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Category Archives: Politics

The Yiddish Policeman’s Union – Michael Chabon

And just last week, amid the panic and feathers of a kosher slaughterhouse on Zhitlovsky Avenue, a chicken turned on the shochet as he raised his ritual knife and announced, in Aramaic, the imminent advent of Messiah. According to the Tog, the miraculous chicken offered a number of startling predictions, though it neglected to mention […]

Current Mood

And for the plurality of readers, I have no doubt, that [the distant past] will offer little pleasure. They will hurry toward these modern times, in which the longstanding superior power of a people is sweeping itself away. In contrast, I myself will seek an advantage in my work, that I turn my gaze from […]

Trump, taxes, and me

Back in 2012 I wrote a post kvetching about the political discourse concerning taxes. The issue was about the income tax and, specifically, Romney’s infamous 47% comment. At the time, the debate focused on whether the people who don’t pay income tax remain invested in the system. Most people were implying “no”, but I argued […]

Ratf*cked: a proposal

The Fresh Air episode from June 15 had its main segment about the new book Ratf*cked, detailing how the Republican Party managed strategically target state districts in 2010 and then use technology to ruthlessly gerrymander districts after the new census to give an unassailable majority despite losing the overall popular vote. This is a technically […]

Plato would have run a SuperPAC?

In The Republic, Plato warned of the dangers of unchecked democracy, in that it can open the door to chaos, tyrants and demagogues. It is an apt warning in the midst of one of the muddiest campaign cycles in American history. Plato’s caution was that democracy is vulnerable to the manipulation of those who care […]

Donald Trump and some assumptions about ISIS

In general my policy here has been to avoid politics because politics online usually results in unwanted headaches, but the latest round of sparring between Pope Francis and Donald Trump touched on something bigger that has been festering. To set this up, though there needs to be the context. Speaking in Mexico, Pope Francis questioned […]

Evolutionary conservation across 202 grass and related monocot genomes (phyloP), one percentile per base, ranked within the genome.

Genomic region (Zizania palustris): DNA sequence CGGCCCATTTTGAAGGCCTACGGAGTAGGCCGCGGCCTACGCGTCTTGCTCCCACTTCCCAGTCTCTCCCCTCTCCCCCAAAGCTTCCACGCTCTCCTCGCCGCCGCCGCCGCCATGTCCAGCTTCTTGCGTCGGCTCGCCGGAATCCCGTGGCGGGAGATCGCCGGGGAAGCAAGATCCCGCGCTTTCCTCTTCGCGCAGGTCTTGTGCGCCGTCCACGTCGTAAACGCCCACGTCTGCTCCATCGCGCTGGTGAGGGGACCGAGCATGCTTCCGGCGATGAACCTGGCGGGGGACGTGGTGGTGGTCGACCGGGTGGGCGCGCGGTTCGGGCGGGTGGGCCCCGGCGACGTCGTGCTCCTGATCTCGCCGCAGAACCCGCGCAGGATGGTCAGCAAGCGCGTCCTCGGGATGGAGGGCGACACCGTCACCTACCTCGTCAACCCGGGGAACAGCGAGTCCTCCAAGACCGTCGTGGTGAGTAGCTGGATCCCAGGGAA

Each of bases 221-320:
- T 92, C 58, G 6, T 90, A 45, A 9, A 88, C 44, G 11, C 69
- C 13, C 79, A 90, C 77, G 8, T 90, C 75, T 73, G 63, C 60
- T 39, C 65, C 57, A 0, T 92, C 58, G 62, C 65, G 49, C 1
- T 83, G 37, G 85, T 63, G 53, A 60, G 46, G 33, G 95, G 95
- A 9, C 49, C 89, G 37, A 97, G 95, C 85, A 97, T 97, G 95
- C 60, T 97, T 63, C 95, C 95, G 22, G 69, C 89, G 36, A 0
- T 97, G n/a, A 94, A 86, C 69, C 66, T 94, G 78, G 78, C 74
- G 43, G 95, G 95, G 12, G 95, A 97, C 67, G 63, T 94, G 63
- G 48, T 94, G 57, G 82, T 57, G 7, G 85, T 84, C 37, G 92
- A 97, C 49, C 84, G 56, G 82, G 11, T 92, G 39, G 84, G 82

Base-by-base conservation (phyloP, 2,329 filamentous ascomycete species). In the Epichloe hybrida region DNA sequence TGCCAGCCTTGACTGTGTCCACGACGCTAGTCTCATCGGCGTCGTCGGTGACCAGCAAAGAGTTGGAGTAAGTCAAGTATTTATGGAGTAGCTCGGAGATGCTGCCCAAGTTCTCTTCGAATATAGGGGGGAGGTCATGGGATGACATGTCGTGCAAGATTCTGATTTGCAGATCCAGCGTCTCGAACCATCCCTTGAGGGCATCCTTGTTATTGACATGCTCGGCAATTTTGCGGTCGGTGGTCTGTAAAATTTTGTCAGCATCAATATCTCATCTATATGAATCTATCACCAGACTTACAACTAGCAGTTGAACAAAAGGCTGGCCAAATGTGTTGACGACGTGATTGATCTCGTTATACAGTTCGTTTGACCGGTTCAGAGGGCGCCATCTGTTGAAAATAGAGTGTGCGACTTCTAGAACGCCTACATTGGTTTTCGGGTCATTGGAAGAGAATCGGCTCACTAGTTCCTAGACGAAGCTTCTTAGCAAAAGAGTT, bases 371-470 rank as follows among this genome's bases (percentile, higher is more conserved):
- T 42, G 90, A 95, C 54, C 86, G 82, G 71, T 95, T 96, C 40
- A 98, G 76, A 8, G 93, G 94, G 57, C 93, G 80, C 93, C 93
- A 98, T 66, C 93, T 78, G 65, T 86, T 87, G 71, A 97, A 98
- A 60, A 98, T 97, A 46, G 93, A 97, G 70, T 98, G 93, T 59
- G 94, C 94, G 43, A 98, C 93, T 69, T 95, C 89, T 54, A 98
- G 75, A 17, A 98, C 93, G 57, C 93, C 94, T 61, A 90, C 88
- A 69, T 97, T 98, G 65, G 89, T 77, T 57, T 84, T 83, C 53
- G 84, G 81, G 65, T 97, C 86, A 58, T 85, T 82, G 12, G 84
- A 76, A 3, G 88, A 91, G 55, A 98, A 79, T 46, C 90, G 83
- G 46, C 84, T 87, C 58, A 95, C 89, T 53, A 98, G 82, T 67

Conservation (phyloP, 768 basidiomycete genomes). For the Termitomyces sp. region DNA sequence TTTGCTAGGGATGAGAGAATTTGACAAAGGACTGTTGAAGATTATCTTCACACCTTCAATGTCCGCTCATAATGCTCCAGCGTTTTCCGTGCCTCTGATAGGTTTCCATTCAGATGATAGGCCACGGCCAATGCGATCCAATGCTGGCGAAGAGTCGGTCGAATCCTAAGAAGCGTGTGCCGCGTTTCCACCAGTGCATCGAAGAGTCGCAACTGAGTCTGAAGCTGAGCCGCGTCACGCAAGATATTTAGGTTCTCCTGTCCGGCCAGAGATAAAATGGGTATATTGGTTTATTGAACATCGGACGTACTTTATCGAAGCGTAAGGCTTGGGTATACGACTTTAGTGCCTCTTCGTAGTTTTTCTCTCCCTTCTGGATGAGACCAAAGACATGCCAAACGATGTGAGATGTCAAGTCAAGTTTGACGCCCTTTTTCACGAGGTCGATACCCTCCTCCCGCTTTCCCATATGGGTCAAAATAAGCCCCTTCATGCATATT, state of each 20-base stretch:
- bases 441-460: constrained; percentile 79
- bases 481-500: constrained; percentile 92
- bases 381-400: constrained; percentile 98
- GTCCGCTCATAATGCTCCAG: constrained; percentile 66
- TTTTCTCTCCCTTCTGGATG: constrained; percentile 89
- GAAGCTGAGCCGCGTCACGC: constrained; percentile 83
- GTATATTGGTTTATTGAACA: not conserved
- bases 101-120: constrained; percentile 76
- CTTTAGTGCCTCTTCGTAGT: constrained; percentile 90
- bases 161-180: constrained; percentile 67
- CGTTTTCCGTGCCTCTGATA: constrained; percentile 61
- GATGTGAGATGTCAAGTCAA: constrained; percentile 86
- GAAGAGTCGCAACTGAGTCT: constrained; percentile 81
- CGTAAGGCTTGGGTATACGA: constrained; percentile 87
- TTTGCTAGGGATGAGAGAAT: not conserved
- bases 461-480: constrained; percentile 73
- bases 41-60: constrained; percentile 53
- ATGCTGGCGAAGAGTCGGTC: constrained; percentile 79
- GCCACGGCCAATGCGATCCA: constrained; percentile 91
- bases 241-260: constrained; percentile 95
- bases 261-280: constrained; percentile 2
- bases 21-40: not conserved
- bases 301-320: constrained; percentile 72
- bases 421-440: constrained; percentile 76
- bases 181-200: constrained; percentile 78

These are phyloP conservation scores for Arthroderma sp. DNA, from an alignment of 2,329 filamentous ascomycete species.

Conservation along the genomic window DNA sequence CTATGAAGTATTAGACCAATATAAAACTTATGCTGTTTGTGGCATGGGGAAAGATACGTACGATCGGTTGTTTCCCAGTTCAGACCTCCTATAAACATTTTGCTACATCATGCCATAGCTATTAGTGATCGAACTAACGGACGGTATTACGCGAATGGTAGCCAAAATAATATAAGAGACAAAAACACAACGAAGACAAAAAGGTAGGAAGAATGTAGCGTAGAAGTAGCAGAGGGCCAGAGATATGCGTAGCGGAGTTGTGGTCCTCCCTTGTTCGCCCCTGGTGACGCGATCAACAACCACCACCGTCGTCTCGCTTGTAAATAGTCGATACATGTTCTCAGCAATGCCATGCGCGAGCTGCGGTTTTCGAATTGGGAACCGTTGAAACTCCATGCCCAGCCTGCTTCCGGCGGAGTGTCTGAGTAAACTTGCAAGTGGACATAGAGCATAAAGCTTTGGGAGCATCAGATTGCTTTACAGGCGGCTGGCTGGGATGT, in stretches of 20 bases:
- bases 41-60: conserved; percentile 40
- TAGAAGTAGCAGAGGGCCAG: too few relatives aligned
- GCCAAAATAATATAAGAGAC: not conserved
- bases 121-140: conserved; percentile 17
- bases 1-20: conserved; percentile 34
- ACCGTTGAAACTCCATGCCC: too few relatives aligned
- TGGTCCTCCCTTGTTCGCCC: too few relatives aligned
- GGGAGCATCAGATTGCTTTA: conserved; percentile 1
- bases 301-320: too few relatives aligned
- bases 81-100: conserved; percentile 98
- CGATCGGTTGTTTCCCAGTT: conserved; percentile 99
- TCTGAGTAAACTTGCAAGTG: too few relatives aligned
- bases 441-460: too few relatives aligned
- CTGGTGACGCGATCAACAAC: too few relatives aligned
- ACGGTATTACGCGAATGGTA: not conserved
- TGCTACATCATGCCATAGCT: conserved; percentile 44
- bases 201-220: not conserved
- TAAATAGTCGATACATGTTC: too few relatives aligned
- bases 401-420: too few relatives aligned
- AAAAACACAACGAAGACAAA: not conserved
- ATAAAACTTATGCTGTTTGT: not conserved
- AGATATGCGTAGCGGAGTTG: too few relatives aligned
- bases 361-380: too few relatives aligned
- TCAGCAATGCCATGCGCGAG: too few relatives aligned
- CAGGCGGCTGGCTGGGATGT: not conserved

Goodbye, Lincoln Chafee

I was not going to vote for Lincoln Chafee in the Democratic primary. In fact, at this point, there is little any of the candidates could do to actually change my mind as to who to vote for. To be honest, the only major change in my opinions since campaigning began way back before the […]

French foreign policy in Africa

The “related links” tab on this Spiegel article is split down the middle between other pieces detailing French military action in the Central African Republic and articles bemoaning Germany’s unwillingness to risk military intervention on an international stage. This split is fair, since the article on one hand lauds France as “Europe’s sole military force” […]

Kerem Öktem, Turkey since 1989: Angry Nation, New York: Zed Books, 2011.

Turkey since 1989: Angry Nation is an installment in the series “Global History of the Present,” which is intended to introduce aspects of world history since 1989 and the end of the Cold War. Rather than trying to write an all-encompassing history of the past two and half decades, the series deals with limited subjects […]

Myth of Egyptian Nationalism in the Arab Spring

In some ways the dominant legacy of colonialism is that the nation states formed since the withdrawal of the military and political attention of the colonial powers [1] are usually artificial constructions that more closely align to treaty boundaries between western powers than they do to any sort of natural boundary, be it geographic, ethnic, […]